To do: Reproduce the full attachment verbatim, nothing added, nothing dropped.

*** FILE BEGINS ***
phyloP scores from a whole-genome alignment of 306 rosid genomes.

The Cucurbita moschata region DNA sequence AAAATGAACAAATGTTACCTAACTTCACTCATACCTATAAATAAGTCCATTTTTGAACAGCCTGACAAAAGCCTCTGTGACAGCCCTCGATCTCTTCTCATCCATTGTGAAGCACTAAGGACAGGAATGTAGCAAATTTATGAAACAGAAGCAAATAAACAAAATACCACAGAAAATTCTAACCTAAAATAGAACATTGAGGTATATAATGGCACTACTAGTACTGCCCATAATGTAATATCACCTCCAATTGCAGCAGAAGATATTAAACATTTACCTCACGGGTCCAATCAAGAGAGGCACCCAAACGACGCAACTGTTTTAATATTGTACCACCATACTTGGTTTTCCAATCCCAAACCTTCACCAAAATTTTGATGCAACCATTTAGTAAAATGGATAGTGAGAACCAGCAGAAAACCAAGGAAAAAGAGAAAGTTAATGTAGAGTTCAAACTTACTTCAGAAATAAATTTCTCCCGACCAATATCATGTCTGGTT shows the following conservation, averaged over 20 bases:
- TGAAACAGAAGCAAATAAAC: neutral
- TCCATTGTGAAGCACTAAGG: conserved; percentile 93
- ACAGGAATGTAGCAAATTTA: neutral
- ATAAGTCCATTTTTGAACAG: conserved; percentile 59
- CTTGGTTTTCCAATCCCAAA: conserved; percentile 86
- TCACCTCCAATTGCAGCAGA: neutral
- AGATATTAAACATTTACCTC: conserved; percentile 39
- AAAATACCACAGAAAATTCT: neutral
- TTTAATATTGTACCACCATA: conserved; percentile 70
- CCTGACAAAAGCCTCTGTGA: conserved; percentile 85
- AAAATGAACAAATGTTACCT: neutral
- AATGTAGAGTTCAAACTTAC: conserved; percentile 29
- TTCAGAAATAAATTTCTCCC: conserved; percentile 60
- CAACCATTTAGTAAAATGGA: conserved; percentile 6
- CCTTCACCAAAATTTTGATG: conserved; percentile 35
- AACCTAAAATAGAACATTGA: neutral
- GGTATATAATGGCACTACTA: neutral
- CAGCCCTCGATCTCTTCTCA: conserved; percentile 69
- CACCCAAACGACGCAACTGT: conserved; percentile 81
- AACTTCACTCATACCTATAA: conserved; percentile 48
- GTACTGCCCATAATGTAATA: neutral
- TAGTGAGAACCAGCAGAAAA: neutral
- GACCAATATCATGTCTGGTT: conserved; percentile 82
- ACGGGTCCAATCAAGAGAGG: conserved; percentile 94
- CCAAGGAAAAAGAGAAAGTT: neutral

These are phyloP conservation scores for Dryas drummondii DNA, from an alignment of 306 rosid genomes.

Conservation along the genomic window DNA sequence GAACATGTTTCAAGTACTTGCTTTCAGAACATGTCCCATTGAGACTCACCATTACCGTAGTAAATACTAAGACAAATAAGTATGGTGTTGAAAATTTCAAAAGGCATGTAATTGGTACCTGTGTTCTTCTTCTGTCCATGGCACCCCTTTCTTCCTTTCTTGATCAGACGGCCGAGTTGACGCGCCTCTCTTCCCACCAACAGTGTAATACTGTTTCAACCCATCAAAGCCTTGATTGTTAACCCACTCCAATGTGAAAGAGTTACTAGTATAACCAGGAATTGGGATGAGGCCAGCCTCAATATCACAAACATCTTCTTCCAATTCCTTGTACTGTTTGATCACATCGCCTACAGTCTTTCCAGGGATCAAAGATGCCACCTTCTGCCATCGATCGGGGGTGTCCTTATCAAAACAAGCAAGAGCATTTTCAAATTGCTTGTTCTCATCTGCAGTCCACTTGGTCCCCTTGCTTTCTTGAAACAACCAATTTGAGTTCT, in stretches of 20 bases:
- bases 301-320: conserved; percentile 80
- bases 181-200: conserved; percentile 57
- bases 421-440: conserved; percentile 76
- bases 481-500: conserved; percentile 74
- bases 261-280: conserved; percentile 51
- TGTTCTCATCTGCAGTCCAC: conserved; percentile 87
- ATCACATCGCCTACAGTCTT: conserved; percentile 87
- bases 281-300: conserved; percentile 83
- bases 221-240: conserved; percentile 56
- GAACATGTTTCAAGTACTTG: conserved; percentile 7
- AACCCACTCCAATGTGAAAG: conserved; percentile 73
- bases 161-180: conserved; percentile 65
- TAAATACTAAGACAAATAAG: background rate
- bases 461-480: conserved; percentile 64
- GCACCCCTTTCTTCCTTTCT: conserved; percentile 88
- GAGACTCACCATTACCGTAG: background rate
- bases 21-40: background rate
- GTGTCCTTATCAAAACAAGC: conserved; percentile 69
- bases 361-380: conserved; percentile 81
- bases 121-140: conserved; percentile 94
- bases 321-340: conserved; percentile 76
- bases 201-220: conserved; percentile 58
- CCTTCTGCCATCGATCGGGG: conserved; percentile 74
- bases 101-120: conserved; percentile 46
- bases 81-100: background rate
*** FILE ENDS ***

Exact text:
phyloP scores from a whole-genome alignment of 306 rosid genomes.

The Cucurbita moschata region DNA sequence AAAATGAACAAATGTTACCTAACTTCACTCATACCTATAAATAAGTCCATTTTTGAACAGCCTGACAAAAGCCTCTGTGACAGCCCTCGATCTCTTCTCATCCATTGTGAAGCACTAAGGACAGGAATGTAGCAAATTTATGAAACAGAAGCAAATAAACAAAATACCACAGAAAATTCTAACCTAAAATAGAACATTGAGGTATATAATGGCACTACTAGTACTGCCCATAATGTAATATCACCTCCAATTGCAGCAGAAGATATTAAACATTTACCTCACGGGTCCAATCAAGAGAGGCACCCAAACGACGCAACTGTTTTAATATTGTACCACCATACTTGGTTTTCCAATCCCAAACCTTCACCAAAATTTTGATGCAACCATTTAGTAAAATGGATAGTGAGAACCAGCAGAAAACCAAGGAAAAAGAGAAAGTTAATGTAGAGTTCAAACTTACTTCAGAAATAAATTTCTCCCGACCAATATCATGTCTGGTT shows the following conservation, averaged over 20 bases:
- TGAAACAGAAGCAAATAAAC: neutral
- TCCATTGTGAAGCACTAAGG: conserved; percentile 93
- ACAGGAATGTAGCAAATTTA: neutral
- ATAAGTCCATTTTTGAACAG: conserved; percentile 59
- CTTGGTTTTCCAATCCCAAA: conserved; percentile 86
- TCACCTCCAATTGCAGCAGA: neutral
- AGATATTAAACATTTACCTC: conserved; percentile 39
- AAAATACCACAGAAAATTCT: neutral
- TTTAATATTGTACCACCATA: conserved; percentile 70
- CCTGACAAAAGCCTCTGTGA: conserved; percentile 85
- AAAATGAACAAATGTTACCT: neutral
- AATGTAGAGTTCAAACTTAC: conserved; percentile 29
- TTCAGAAATAAATTTCTCCC: conserved; percentile 60
- CAACCATTTAGTAAAATGGA: conserved; percentile 6
- CCTTCACCAAAATTTTGATG: conserved; percentile 35
- AACCTAAAATAGAACATTGA: neutral
- GGTATATAATGGCACTACTA: neutral
- CAGCCCTCGATCTCTTCTCA: conserved; percentile 69
- CACCCAAACGACGCAACTGT: conserved; percentile 81
- AACTTCACTCATACCTATAA: conserved; percentile 48
- GTACTGCCCATAATGTAATA: neutral
- TAGTGAGAACCAGCAGAAAA: neutral
- GACCAATATCATGTCTGGTT: conserved; percentile 82
- ACGGGTCCAATCAAGAGAGG: conserved; percentile 94
- CCAAGGAAAAAGAGAAAGTT: neutral

These are phyloP conservation scores for Dryas drummondii DNA, from an alignment of 306 rosid genomes.

Conservation along the genomic window DNA sequence GAACATGTTTCAAGTACTTGCTTTCAGAACATGTCCCATTGAGACTCACCATTACCGTAGTAAATACTAAGACAAATAAGTATGGTGTTGAAAATTTCAAAAGGCATGTAATTGGTACCTGTGTTCTTCTTCTGTCCATGGCACCCCTTTCTTCCTTTCTTGATCAGACGGCCGAGTTGACGCGCCTCTCTTCCCACCAACAGTGTAATACTGTTTCAACCCATCAAAGCCTTGATTGTTAACCCACTCCAATGTGAAAGAGTTACTAGTATAACCAGGAATTGGGATGAGGCCAGCCTCAATATCACAAACATCTTCTTCCAATTCCTTGTACTGTTTGATCACATCGCCTACAGTCTTTCCAGGGATCAAAGATGCCACCTTCTGCCATCGATCGGGGGTGTCCTTATCAAAACAAGCAAGAGCATTTTCAAATTGCTTGTTCTCATCTGCAGTCCACTTGGTCCCCTTGCTTTCTTGAAACAACCAATTTGAGTTCT, in stretches of 20 bases:
- bases 301-320: conserved; percentile 80
- bases 181-200: conserved; percentile 57
- bases 421-440: conserved; percentile 76
- bases 481-500: conserved; percentile 74
- bases 261-280: conserved; percentile 51
- TGTTCTCATCTGCAGTCCAC: conserved; percentile 87
- ATCACATCGCCTACAGTCTT: conserved; percentile 87
- bases 281-300: conserved; percentile 83
- bases 221-240: conserved; percentile 56
- GAACATGTTTCAAGTACTTG: conserved; percentile 7
- AACCCACTCCAATGTGAAAG: conserved; percentile 73
- bases 161-180: conserved; percentile 65
- TAAATACTAAGACAAATAAG: background rate
- bases 461-480: conserved; percentile 64
- GCACCCCTTTCTTCCTTTCT: conserved; percentile 88
- GAGACTCACCATTACCGTAG: background rate
- bases 21-40: background rate
- GTGTCCTTATCAAAACAAGC: conserved; percentile 69
- bases 361-380: conserved; percentile 81
- bases 121-140: conserved; percentile 94
- bases 321-340: conserved; percentile 76
- bases 201-220: conserved; percentile 58
- CCTTCTGCCATCGATCGGGG: conserved; percentile 74
- bases 101-120: conserved; percentile 46
- bases 81-100: background rate